Washington, D.C. — A report published last week by the World Health Organization calling for greater regulation of the e-cigarette industry has divided public health experts.
The report argues that governments should stop the use of e-cigarettes in public places, that sales to those under the age of 18 should be banned and that the amount of nicotine in the devices should be regulated. It calls for regulations on how e-cigarettes are advertised – including the use of candy-like flavors to attract young people – and on their indoor use, until more is known about the effect of exhaled vapor on bystanders.
According to national survey data published last week by the Centers for Disease Control and Prevention in the US, more than a quarter of a million teens who had never smoked a cigarette had smoked an e-cigarette in 2013. This is compared to 79,000 teens who reported the same behavior in the National Youth Tobacco Survey in 2011. This has led to concerns that e-cigarettes could act as a gateway for young people who previously had no nicotine dependency, and worries that regulators may not be able to keep up with the expanding market.
However, many public health experts and advocates of harm reduction urge WHO to consider the benefits of e-cigarettes. Professor John Ashton of the UK Faculty of Public Health says, “we need to weigh up the benefits of fewer people smoking against the risk of electronic cigarettes leading to more people starting to smoke.”
These sentiments were echoed by more than 50 public health experts who signed a letter asking WHO to approach regulation of the device with less force than cigarettes. They maintain that, “tobacco harm reduction is part of the solution, not part of the problem,” and that strict regulations could obstruct efforts to meet targets to reduce non-communicable disease.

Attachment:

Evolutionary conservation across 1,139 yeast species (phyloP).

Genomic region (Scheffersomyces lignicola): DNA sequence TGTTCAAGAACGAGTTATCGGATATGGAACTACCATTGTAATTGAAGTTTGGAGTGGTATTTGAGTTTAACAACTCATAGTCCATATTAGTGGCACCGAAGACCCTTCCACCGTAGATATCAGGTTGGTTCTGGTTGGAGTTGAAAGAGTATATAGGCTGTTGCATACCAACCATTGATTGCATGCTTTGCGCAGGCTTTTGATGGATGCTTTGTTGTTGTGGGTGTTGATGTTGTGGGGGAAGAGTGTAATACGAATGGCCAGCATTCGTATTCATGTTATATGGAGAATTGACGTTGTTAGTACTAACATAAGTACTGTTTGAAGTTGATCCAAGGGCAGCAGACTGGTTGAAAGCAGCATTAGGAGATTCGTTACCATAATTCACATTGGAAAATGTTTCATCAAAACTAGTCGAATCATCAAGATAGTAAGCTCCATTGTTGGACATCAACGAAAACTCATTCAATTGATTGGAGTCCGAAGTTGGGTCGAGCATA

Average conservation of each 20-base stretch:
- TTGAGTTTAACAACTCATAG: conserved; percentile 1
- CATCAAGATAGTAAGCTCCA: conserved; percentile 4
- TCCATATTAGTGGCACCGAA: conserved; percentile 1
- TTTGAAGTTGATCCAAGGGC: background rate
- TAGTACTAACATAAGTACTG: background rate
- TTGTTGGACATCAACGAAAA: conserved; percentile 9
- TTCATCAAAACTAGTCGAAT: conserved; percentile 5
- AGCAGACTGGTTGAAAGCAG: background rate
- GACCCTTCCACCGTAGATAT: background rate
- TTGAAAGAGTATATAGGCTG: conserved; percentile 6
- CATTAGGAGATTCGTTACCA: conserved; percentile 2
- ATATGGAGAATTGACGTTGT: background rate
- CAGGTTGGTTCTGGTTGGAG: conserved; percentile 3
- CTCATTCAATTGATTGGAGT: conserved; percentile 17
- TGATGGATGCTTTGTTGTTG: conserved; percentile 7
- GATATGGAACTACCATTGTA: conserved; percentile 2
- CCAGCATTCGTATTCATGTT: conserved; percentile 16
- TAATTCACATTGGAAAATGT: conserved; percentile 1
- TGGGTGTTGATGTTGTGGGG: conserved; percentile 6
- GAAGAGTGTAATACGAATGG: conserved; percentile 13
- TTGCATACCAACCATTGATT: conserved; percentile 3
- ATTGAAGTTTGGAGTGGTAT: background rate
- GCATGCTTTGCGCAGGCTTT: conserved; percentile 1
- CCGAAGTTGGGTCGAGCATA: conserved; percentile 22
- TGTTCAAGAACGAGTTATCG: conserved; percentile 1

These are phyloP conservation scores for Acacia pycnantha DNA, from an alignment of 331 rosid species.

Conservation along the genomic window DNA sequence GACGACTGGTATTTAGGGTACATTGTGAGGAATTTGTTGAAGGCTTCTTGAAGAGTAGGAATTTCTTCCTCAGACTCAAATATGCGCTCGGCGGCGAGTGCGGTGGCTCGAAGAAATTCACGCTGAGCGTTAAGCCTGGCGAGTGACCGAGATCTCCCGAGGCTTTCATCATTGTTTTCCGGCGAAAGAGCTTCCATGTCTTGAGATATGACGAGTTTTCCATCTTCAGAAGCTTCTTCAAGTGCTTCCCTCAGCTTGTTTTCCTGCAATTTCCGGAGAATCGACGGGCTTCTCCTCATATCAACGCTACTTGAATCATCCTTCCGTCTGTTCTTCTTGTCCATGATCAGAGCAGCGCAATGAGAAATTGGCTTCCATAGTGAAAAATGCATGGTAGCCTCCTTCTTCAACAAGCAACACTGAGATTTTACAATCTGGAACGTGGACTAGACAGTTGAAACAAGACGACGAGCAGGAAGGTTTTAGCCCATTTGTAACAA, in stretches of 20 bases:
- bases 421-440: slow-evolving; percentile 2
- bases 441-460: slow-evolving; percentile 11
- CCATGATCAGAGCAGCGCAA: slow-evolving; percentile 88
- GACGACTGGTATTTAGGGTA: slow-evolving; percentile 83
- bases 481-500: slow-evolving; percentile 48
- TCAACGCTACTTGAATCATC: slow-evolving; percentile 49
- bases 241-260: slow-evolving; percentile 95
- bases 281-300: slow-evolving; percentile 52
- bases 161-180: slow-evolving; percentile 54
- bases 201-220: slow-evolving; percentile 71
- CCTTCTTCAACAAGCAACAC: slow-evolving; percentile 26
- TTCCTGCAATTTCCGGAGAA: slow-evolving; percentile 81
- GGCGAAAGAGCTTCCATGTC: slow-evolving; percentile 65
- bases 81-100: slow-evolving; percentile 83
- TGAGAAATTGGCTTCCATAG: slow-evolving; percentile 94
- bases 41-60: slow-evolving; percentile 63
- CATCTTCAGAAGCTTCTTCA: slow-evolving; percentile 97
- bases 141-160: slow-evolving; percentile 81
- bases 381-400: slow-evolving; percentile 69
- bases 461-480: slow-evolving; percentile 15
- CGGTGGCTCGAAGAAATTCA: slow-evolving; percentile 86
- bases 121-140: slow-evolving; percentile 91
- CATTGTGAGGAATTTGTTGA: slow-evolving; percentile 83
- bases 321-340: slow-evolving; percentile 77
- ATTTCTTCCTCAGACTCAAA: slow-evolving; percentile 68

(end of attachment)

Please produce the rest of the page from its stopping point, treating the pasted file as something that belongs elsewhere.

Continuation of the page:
E-cigarettes work by using a heated coil inside an atomizer to heat liquid nicotine so that it becomes a vapor. The vapor is then inhaled and nicotine is delivered to the brain. Whilst marketing companies insist that what is exhaled is mainly water vapor, WHO argues there is insufficient evidence to discount the presence of harmful chemicals.
It is believed that the long term consumption of nicotine without tobacco – as is the case with e-cigarettes – is safe for consumers, although overdoses have occurred from people drinking the liquid or spilling it onto their skin where it has been absorbed. The main ingredient of the liquid nicotine, propylene glycol, is used in foods and plastics but is dangerous when consumed at high levels and may irritate the respiratory system when inhaled. The long term consequences of this chemical as well as those used to add flavor are as yet unknown.
Almost six million people die each year from tobacco related illnesses. Earlier this year the Pan American Health Organization (PAHO) urged Caribbean governments to do more to tackle the ‘epidemic’ of tobacco use. The percentage of tobacco use varies across the Caribbean region with Antigua and Barbuda amongst the lowest in the world at 5% and Jamaica significantly higher at 28%.
The regulation of e-cigarettes will be discussed further at the WHO Framework Convention on Tobacco Control (WHO FCTC) being held this October in Moscow.